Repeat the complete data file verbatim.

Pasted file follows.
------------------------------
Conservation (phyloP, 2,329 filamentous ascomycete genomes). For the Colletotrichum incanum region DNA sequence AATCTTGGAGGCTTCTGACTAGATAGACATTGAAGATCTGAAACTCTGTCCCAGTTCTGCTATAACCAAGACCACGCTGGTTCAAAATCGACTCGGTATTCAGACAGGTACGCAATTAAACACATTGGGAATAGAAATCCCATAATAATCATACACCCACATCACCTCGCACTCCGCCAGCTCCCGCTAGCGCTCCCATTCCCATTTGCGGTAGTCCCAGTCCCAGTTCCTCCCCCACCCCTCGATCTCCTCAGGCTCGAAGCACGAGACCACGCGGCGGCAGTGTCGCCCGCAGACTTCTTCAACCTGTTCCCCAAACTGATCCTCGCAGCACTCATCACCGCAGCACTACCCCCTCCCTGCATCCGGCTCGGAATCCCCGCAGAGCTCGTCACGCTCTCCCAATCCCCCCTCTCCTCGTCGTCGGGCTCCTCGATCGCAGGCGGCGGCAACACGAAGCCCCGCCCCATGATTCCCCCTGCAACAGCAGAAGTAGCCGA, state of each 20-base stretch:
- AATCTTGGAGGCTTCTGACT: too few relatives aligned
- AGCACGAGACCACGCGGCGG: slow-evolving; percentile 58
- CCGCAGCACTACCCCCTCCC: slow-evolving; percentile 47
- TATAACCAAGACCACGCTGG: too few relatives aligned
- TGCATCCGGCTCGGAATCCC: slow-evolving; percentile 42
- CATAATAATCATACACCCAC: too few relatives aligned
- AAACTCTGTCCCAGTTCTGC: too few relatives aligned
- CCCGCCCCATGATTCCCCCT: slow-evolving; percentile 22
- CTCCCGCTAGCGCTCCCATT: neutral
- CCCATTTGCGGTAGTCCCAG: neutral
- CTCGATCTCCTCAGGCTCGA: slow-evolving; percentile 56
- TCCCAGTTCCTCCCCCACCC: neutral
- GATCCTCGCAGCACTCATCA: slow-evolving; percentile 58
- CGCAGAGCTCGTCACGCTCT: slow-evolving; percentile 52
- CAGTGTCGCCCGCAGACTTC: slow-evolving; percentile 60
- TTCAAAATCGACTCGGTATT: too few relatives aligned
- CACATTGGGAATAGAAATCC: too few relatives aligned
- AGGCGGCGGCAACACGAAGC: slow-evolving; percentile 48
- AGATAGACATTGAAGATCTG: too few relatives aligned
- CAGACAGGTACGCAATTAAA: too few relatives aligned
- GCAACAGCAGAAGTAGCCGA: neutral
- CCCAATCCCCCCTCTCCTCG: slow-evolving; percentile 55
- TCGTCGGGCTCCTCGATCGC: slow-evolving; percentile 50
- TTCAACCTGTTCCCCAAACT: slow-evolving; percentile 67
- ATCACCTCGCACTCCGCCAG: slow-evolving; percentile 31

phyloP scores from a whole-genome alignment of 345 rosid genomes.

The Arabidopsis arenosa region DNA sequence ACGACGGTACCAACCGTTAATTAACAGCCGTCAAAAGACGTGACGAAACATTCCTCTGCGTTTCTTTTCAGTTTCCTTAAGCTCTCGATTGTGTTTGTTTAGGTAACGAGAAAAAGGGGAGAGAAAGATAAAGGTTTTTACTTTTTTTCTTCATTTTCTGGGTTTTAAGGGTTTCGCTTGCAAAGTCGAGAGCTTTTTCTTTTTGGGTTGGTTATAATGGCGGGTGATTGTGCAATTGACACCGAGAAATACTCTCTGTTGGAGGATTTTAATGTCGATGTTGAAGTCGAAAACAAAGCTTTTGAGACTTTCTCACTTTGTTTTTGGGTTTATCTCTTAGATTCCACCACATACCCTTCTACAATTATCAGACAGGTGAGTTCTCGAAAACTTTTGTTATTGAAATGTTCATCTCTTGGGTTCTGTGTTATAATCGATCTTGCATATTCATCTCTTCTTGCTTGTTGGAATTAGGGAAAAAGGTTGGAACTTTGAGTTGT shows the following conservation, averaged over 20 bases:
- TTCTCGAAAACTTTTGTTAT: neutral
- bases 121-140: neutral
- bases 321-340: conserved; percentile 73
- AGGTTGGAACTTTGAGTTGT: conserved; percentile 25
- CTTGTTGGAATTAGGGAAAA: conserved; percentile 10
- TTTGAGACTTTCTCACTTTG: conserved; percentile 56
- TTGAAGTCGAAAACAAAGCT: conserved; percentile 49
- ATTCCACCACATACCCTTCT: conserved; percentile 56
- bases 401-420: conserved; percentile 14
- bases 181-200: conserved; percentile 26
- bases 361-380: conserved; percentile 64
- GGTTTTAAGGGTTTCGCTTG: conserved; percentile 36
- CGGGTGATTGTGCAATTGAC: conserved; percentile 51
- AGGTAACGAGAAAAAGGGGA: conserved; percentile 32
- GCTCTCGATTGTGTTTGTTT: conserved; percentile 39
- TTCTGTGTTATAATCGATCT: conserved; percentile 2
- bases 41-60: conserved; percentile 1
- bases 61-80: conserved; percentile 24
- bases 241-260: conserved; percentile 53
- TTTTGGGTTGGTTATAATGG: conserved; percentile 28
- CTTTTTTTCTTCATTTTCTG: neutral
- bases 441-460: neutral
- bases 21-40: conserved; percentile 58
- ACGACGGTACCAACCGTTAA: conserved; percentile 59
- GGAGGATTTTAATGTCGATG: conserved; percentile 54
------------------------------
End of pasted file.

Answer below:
Conservation (phyloP, 2,329 filamentous ascomycete genomes). For the Colletotrichum incanum region DNA sequence AATCTTGGAGGCTTCTGACTAGATAGACATTGAAGATCTGAAACTCTGTCCCAGTTCTGCTATAACCAAGACCACGCTGGTTCAAAATCGACTCGGTATTCAGACAGGTACGCAATTAAACACATTGGGAATAGAAATCCCATAATAATCATACACCCACATCACCTCGCACTCCGCCAGCTCCCGCTAGCGCTCCCATTCCCATTTGCGGTAGTCCCAGTCCCAGTTCCTCCCCCACCCCTCGATCTCCTCAGGCTCGAAGCACGAGACCACGCGGCGGCAGTGTCGCCCGCAGACTTCTTCAACCTGTTCCCCAAACTGATCCTCGCAGCACTCATCACCGCAGCACTACCCCCTCCCTGCATCCGGCTCGGAATCCCCGCAGAGCTCGTCACGCTCTCCCAATCCCCCCTCTCCTCGTCGTCGGGCTCCTCGATCGCAGGCGGCGGCAACACGAAGCCCCGCCCCATGATTCCCCCTGCAACAGCAGAAGTAGCCGA, state of each 20-base stretch:
- AATCTTGGAGGCTTCTGACT: too few relatives aligned
- AGCACGAGACCACGCGGCGG: slow-evolving; percentile 58
- CCGCAGCACTACCCCCTCCC: slow-evolving; percentile 47
- TATAACCAAGACCACGCTGG: too few relatives aligned
- TGCATCCGGCTCGGAATCCC: slow-evolving; percentile 42
- CATAATAATCATACACCCAC: too few relatives aligned
- AAACTCTGTCCCAGTTCTGC: too few relatives aligned
- CCCGCCCCATGATTCCCCCT: slow-evolving; percentile 22
- CTCCCGCTAGCGCTCCCATT: neutral
- CCCATTTGCGGTAGTCCCAG: neutral
- CTCGATCTCCTCAGGCTCGA: slow-evolving; percentile 56
- TCCCAGTTCCTCCCCCACCC: neutral
- GATCCTCGCAGCACTCATCA: slow-evolving; percentile 58
- CGCAGAGCTCGTCACGCTCT: slow-evolving; percentile 52
- CAGTGTCGCCCGCAGACTTC: slow-evolving; percentile 60
- TTCAAAATCGACTCGGTATT: too few relatives aligned
- CACATTGGGAATAGAAATCC: too few relatives aligned
- AGGCGGCGGCAACACGAAGC: slow-evolving; percentile 48
- AGATAGACATTGAAGATCTG: too few relatives aligned
- CAGACAGGTACGCAATTAAA: too few relatives aligned
- GCAACAGCAGAAGTAGCCGA: neutral
- CCCAATCCCCCCTCTCCTCG: slow-evolving; percentile 55
- TCGTCGGGCTCCTCGATCGC: slow-evolving; percentile 50
- TTCAACCTGTTCCCCAAACT: slow-evolving; percentile 67
- ATCACCTCGCACTCCGCCAG: slow-evolving; percentile 31

phyloP scores from a whole-genome alignment of 345 rosid genomes.

The Arabidopsis arenosa region DNA sequence ACGACGGTACCAACCGTTAATTAACAGCCGTCAAAAGACGTGACGAAACATTCCTCTGCGTTTCTTTTCAGTTTCCTTAAGCTCTCGATTGTGTTTGTTTAGGTAACGAGAAAAAGGGGAGAGAAAGATAAAGGTTTTTACTTTTTTTCTTCATTTTCTGGGTTTTAAGGGTTTCGCTTGCAAAGTCGAGAGCTTTTTCTTTTTGGGTTGGTTATAATGGCGGGTGATTGTGCAATTGACACCGAGAAATACTCTCTGTTGGAGGATTTTAATGTCGATGTTGAAGTCGAAAACAAAGCTTTTGAGACTTTCTCACTTTGTTTTTGGGTTTATCTCTTAGATTCCACCACATACCCTTCTACAATTATCAGACAGGTGAGTTCTCGAAAACTTTTGTTATTGAAATGTTCATCTCTTGGGTTCTGTGTTATAATCGATCTTGCATATTCATCTCTTCTTGCTTGTTGGAATTAGGGAAAAAGGTTGGAACTTTGAGTTGT shows the following conservation, averaged over 20 bases:
- TTCTCGAAAACTTTTGTTAT: neutral
- bases 121-140: neutral
- bases 321-340: conserved; percentile 73
- AGGTTGGAACTTTGAGTTGT: conserved; percentile 25
- CTTGTTGGAATTAGGGAAAA: conserved; percentile 10
- TTTGAGACTTTCTCACTTTG: conserved; percentile 56
- TTGAAGTCGAAAACAAAGCT: conserved; percentile 49
- ATTCCACCACATACCCTTCT: conserved; percentile 56
- bases 401-420: conserved; percentile 14
- bases 181-200: conserved; percentile 26
- bases 361-380: conserved; percentile 64
- GGTTTTAAGGGTTTCGCTTG: conserved; percentile 36
- CGGGTGATTGTGCAATTGAC: conserved; percentile 51
- AGGTAACGAGAAAAAGGGGA: conserved; percentile 32
- GCTCTCGATTGTGTTTGTTT: conserved; percentile 39
- TTCTGTGTTATAATCGATCT: conserved; percentile 2
- bases 41-60: conserved; percentile 1
- bases 61-80: conserved; percentile 24
- bases 241-260: conserved; percentile 53
- TTTTGGGTTGGTTATAATGG: conserved; percentile 28
- CTTTTTTTCTTCATTTTCTG: neutral
- bases 441-460: neutral
- bases 21-40: conserved; percentile 58
- ACGACGGTACCAACCGTTAA: conserved; percentile 59
- GGAGGATTTTAATGTCGATG: conserved; percentile 54